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FYI Number 31: March 19, 2002

Important DOE Science Appropriations Hearings Completed

House and Senate appropriators have concluded their hearings on the FY 2003 request for the Department of Energy Office of Science. The hearings were friendly and low-key, with members expressing support for the work of the Office of Science.

The House Appropriations Subcommittee on Energy and Water Development convened on March 13, receiving testimony from Robert G. Card, Under Secretary for Energy, Science and Environment. Subcommittee chairman Sonny Callahan (R-AL) began by commending DOE's remediation program at the Rocky Flats site, and ongoing reorganization of the department's headquarters operations. There were no other opening statements by Members.

Card testified about the Office of Science programs, and the Office of Energy Efficiency and Renewable Energy and the Office of Nuclear Energy, Science, and Technology. His oral remarks centered on management reforms leading to "real world results." Regarding the Office of Science, Card said that the pending arrival of Raymond L. Orbach as its new director afforded the opportunity for a fresh look and a new map for science programs.

Card's written testimony on the Office of Science was very supportive. He testified about "the Administration's keen interest in science and technology," adding that "our nation depends on new knowledge and new technologies to maintain our national security." His statement continued, "most Americans probably have no idea of the importance of this basic scientific research." After describing nuclear and high energy physics research objectives, Card stated, "While these projects don't sound very relevant to the daily existence of most Americans, the downstream impact of projects like these is pretty significant." DOE's two major FY 2003 priorities are to "continue and expand upon the long-term [research] investments" and to increase operating time and capabilities at major scientific user facilities.

Chairman Callahan's first question to Card was about where the Administration would find the additional hundreds of million dollars needed for future remediation efforts. Card replied that the department would work with the Office of Management and Budget and the appropriators to locate the money. Ranking Minority Member Peter Visclosky (D-IN) asked Card about the department's selection process for four nanoscale research centers and the proposed Rare Isotope Accelerator. A year ago, Visclosky asked similar questions about how DOE selects research sites, and later during this hearing advocated greater competition and a diffusion of DOE resources throughout all fifty states, saying "the rich get richer."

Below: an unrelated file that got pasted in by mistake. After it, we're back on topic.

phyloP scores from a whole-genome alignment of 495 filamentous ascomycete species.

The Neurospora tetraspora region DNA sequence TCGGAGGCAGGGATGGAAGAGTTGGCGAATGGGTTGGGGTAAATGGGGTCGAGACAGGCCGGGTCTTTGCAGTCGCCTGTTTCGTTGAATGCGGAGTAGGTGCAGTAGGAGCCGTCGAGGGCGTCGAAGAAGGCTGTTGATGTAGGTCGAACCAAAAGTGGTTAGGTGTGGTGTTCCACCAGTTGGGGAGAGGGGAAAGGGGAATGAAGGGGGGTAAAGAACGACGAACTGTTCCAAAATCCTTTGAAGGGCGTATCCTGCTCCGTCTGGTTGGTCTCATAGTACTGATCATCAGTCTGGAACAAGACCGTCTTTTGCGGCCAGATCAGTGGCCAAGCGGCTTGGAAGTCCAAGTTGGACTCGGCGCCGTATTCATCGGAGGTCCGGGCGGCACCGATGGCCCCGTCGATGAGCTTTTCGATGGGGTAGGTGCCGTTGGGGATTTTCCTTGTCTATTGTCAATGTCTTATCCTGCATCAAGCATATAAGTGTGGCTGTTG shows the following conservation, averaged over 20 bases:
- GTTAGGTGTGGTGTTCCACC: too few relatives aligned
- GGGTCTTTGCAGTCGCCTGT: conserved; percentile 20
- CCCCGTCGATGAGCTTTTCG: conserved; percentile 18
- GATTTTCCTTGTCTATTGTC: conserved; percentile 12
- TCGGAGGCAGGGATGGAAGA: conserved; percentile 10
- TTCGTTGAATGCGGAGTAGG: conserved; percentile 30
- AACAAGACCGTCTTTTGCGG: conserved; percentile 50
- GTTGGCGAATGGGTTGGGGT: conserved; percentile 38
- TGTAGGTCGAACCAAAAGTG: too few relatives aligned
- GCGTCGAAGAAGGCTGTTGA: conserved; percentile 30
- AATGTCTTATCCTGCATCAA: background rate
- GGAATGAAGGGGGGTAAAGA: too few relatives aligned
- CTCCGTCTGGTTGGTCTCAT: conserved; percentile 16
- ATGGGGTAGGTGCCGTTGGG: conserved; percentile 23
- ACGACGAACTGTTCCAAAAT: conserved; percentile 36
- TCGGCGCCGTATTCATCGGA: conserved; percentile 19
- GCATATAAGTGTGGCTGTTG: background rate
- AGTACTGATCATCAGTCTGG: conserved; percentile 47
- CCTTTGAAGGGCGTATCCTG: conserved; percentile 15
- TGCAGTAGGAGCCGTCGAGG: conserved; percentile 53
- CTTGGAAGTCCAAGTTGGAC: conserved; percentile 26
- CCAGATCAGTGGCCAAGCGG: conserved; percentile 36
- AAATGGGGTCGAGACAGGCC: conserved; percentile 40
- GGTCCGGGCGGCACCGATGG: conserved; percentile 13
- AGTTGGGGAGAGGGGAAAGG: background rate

Rep. Lucille Roybal-Allard (D-CA) spoke of the large increase the Administration requested for NIH, and the comparatively flat funding for DOE's physical sciences programs. Card replied that the request is "better than it looks" after accounting for various changes, saying that the depth of departmental support for these programs is "to the bottom of our souls." Card expressed concern about the DOE budgets keeping pace, and said that the FY 2004 request will center on "not about just more money, but more output." Zach Wamp (R- TN) described "a lot of aging infrastructure" at DOE facilities.

Chairman Callahan wanted to know how the department's emphasis on national security would affect research in particle physics and genome research. Card said that the previous advances in both had been instrumental to improvements in national security and economic security, describing the department as committed to basic research.

Committee members asked a number of questions about other issues, such as hydrogen energy, biomass, nuclear energy development, and hydro power. Chairman Callahan said the subcommittee would draft their FY 2003 bill within the next sixty days. Later in the week, Senate appropriators met, with the results of this hearing to be reported on in a future FYI.

Richard M. Jones
Media and Government Relations Division
American Institute of Physics
fyi@aip.org
(301) 209-3095

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